STEPHEN GLOVER: When a Church of England bishop defects to Roman Catholic, that is the price of prostrating itself on the altar of trendy obsessions
When a man who once nearly became Archbishop of Canterbury defects to the Roman Catholic Church, it is time to sit up and take notice.
Michael Nazir-Ali is in most respects as unlike as is possible to a typical modern Church of England bishop, which is doubtless why he wasn’t appointed Anglican Primate in 2002.
He has stood out as an uncompromising social conservative in an Established Church which in recent years has become increasingly liberal, and has tended to swim with the tide of secular belief.
Michael Nazir-Ali was the first non-white diocesan bishop in the Church of England
One doesn’t have to agree with every aspect of Dr Nazir-Ali’s opinions – and some Anglicans, let alone people of other denominations and non-believers, won’t.
Like the Roman Catholic Church he is joining, he is robustly opposed to abortion.
Nor has he been supportive of celibate homosexual priests working in the Church of England, or of same-sex marriages taking place in church. Though still not permitted, it seems likely they soon will be.
At the same time, he has celebrated the importance of the family and the sanctity of marriage in a way that would have been familiar to Anglican worshippers half a century ago, but is now unusual.
Whatever one may think of his particular views, I find it impossible not to admire Dr Nazir-Ali for the rigour of his thought, and for his courage in speaking out in defiance of fashionable opinion.
His background largely explains why he is so different from run-of-the-mill Anglican prelates.
Born in overwhelmingly Muslim Pakistan, he became a bishop there while still in his thirties, before leaving the country when his life was in danger.
For him Christianity was not a set of safe and comfortable beliefs which can be bent to accommodate progressive thought. It was a minority sect fighting for survival, and sometimes threatened by radical Islam.
Former Bishop of Rochester Michael Nazir-Ali with his wife Valerie
Dr Nazir-Ali was received into the Roman Catholic Church two weeks ago
That explains why, since his retirement as Bishop of Rochester in 2009 after 15 years in the role, he has spent a lot of time in communion with Anglicans in the Third World, who are sometimes persecuted.
He is above all a serious man. Not a few Anglicans will agree with him when he says he wants to be in a Church ‘where there is clear teaching for the faithful’.
It does exist in parts of the Church of England, but many priests seem too frightened of offending worldly values to speak out with much clarity.
Dr Nazir-Ali’s criticism of the C of E for ‘jumping on to every faddish bandwagon about identity politics, cultural correctness and mea culpa about Britain’s imperial past’ will also strike a chord with many people.
Of course there are historical events of which we should be rightly ashamed. What is so wearisome is the preoccupation with supposed misdeeds in the distant past, and the constant self-flagellation, when there are so many challenges and problems in our own time.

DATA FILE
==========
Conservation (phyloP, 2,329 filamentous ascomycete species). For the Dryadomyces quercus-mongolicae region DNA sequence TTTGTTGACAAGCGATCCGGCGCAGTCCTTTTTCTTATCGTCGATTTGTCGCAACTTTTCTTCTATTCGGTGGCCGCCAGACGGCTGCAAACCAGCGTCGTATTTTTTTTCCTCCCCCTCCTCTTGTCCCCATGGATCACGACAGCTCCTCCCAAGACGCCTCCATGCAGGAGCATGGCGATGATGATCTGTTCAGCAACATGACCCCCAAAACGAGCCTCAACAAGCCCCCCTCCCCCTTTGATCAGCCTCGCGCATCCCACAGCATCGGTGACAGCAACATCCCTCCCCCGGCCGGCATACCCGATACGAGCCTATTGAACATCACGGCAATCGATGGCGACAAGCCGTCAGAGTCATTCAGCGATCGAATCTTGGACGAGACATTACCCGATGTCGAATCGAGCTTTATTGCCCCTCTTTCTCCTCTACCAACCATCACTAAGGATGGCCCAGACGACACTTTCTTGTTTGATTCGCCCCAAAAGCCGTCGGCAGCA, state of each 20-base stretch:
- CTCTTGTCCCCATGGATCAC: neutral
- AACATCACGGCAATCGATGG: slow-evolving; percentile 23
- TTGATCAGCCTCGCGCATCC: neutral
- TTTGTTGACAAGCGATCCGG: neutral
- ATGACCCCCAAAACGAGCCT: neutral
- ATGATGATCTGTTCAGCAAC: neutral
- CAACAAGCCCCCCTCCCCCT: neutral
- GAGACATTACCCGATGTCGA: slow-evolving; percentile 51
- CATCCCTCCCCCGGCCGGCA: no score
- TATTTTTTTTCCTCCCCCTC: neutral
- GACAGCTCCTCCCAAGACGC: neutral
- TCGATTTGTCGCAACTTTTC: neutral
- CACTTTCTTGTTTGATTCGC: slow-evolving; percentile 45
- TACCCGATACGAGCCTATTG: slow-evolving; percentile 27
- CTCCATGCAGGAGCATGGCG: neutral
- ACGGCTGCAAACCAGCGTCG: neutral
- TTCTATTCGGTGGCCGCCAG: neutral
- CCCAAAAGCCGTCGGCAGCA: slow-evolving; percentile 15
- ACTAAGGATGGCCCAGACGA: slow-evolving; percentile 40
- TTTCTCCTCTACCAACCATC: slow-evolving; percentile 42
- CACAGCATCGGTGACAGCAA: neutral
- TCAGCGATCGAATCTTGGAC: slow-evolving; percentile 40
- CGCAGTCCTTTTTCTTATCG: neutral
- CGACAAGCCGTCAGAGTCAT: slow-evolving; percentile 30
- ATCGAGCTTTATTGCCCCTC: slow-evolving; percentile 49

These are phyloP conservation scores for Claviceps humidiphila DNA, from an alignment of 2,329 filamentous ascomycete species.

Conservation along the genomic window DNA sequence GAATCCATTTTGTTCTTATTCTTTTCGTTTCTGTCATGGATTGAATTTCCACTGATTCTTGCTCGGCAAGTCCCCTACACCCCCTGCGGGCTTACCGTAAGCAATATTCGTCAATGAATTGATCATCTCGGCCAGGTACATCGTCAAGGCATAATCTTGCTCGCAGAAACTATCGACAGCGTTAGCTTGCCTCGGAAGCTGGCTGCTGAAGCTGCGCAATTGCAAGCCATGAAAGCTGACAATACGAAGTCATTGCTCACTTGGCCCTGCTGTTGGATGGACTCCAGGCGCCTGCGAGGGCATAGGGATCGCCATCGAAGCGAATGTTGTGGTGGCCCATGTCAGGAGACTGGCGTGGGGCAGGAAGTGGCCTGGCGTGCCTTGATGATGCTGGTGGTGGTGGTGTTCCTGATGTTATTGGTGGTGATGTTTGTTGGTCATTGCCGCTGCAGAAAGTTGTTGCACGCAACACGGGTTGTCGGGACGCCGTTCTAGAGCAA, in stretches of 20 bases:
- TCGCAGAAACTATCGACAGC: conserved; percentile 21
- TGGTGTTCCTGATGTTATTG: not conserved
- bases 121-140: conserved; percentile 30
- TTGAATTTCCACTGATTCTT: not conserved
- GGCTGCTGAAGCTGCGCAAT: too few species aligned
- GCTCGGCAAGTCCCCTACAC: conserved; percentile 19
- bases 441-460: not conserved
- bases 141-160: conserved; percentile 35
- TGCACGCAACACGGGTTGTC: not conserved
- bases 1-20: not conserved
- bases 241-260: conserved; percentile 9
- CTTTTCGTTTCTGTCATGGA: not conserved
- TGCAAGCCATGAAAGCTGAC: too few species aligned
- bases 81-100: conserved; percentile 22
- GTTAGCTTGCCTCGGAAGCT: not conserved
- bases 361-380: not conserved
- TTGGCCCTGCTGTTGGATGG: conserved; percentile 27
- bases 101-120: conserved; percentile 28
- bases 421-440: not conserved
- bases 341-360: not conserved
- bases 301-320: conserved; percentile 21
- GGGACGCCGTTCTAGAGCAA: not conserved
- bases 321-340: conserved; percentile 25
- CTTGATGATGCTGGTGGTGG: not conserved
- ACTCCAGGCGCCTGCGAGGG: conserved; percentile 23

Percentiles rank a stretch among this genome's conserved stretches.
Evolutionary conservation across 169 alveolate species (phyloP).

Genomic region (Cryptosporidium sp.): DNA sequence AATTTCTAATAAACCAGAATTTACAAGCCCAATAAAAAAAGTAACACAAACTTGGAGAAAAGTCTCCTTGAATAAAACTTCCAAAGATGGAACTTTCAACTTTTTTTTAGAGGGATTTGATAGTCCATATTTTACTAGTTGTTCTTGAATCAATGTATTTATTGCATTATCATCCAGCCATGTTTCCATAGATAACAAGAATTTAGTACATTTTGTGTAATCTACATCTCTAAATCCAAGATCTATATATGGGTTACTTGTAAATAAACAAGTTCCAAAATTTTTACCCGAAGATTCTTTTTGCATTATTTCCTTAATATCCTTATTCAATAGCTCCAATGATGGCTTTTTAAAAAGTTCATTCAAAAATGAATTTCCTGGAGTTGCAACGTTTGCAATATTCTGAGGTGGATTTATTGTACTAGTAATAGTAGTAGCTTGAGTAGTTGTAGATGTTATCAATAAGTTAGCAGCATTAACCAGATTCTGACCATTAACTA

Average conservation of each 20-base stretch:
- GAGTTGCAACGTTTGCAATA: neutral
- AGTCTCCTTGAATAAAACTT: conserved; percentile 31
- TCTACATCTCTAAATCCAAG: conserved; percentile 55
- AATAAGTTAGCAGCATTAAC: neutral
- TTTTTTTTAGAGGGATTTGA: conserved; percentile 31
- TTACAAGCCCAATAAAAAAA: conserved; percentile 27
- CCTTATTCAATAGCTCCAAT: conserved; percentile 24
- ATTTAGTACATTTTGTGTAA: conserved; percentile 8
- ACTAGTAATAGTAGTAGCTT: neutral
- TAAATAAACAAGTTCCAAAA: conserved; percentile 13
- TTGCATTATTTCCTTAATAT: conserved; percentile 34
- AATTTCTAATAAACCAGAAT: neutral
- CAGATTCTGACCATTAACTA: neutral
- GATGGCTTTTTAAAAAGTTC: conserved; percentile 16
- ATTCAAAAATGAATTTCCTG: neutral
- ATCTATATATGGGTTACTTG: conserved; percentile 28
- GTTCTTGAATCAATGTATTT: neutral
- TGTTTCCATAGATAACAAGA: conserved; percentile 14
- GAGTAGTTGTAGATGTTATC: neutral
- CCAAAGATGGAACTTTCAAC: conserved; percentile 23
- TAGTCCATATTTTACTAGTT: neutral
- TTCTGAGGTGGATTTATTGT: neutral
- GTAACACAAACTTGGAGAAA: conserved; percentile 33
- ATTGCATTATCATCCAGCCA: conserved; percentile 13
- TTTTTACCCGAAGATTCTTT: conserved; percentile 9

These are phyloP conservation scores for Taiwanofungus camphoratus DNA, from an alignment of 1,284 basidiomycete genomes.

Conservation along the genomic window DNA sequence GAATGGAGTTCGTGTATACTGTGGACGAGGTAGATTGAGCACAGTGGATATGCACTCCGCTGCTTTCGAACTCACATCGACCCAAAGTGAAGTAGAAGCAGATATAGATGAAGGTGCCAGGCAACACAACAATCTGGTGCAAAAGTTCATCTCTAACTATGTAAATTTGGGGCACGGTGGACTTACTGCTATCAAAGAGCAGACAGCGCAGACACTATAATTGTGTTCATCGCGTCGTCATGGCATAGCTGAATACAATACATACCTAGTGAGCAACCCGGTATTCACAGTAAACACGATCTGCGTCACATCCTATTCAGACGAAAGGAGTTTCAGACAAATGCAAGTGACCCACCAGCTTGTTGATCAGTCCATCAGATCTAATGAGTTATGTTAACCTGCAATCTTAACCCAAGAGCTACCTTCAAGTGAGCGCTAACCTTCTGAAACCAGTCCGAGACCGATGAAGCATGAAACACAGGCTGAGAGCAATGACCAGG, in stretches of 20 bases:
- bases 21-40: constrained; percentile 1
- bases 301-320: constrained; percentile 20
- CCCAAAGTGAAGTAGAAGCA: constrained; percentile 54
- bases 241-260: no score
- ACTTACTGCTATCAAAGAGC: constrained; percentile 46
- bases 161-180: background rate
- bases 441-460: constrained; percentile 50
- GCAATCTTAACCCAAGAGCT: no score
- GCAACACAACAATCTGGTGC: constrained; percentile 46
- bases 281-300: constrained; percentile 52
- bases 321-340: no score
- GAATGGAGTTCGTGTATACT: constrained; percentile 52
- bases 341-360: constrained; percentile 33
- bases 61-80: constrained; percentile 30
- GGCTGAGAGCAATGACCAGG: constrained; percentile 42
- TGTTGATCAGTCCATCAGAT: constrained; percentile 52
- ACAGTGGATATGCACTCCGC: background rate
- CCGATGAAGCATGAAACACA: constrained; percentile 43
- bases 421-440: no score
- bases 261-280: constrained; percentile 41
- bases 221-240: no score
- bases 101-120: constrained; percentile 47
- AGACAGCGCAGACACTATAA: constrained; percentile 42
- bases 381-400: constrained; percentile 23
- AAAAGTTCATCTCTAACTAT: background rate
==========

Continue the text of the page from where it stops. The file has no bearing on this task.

Yet the Church of England’s hierarchy has instructed cathedrals and churches across the country to review their monuments for links to slavery and colonialism, and take action if any are found.
Some 12,500 parishes and 42 cathedrals have been scouring their grounds and buildings for shameful connections.
Meanwhile the Archbishop of Canterbury, Justin Welby, has declared in the tones of a trendy Labour MP: ‘Some will have to come down, some names will have to change.’
Speaking about monuments linked with slavery, Archbishop of Canterbury Justin Welby said: ‘Some will have to come down, some names will have to change.’
Aren’t there more pressing things for the Church to be doing?
Equally, although the Church is right to be deeply concerned about the despoiling of God’s world, it shouldn’t be involving itself in the politics of climate change.
There are scientists and politicians aplenty to do that. And yet earlier this year the C of E appointed a Bishop of the Environment to spearhead the crusade against climate change, and tackle the looming ‘chaos and destruction’ of ‘this precious planet’.
At a Christmas service not long ago, I heard a bishop preach about global warming. What about spearheading the fight against the seemingly ineluctable decline of religious belief in this country?
Religious attendance continues to fall, and the response of the Church of England, when it is not fretting about secular matters, is to talk about closing more churches.
Indeed, a recent C of E document called into question ‘the sustainability of many local churches’, and warned that most dioceses intend to ‘prune’ the number of clergy.
Dr Nazir-Ali wants to be in a church ‘where there is clear teaching for the faithful’
Admittedly, there are still, particularly on the evangelical wing of the Church, vibrant parishes that aren’t prepared to roll over and accept the inevitability of decline.
But much of the C of E has become defeatist and inward-looking. So one can understand why Dr Nazir-Ali yearns for the clarity and robustness of the Roman Catholic Church, though there is room for doubt whether he will in fact find that.
After all, it is itself divided between traditionalists and liberals over issues such as abortion, contraception, the celibacy of the clergy, and same-sex marriage.
All one can say with confidence is that if there were more devout and committed bishops like Michael Nazir-Ali in our national Church, it would be sending out a stronger message to a country that is drifting ever further from God.
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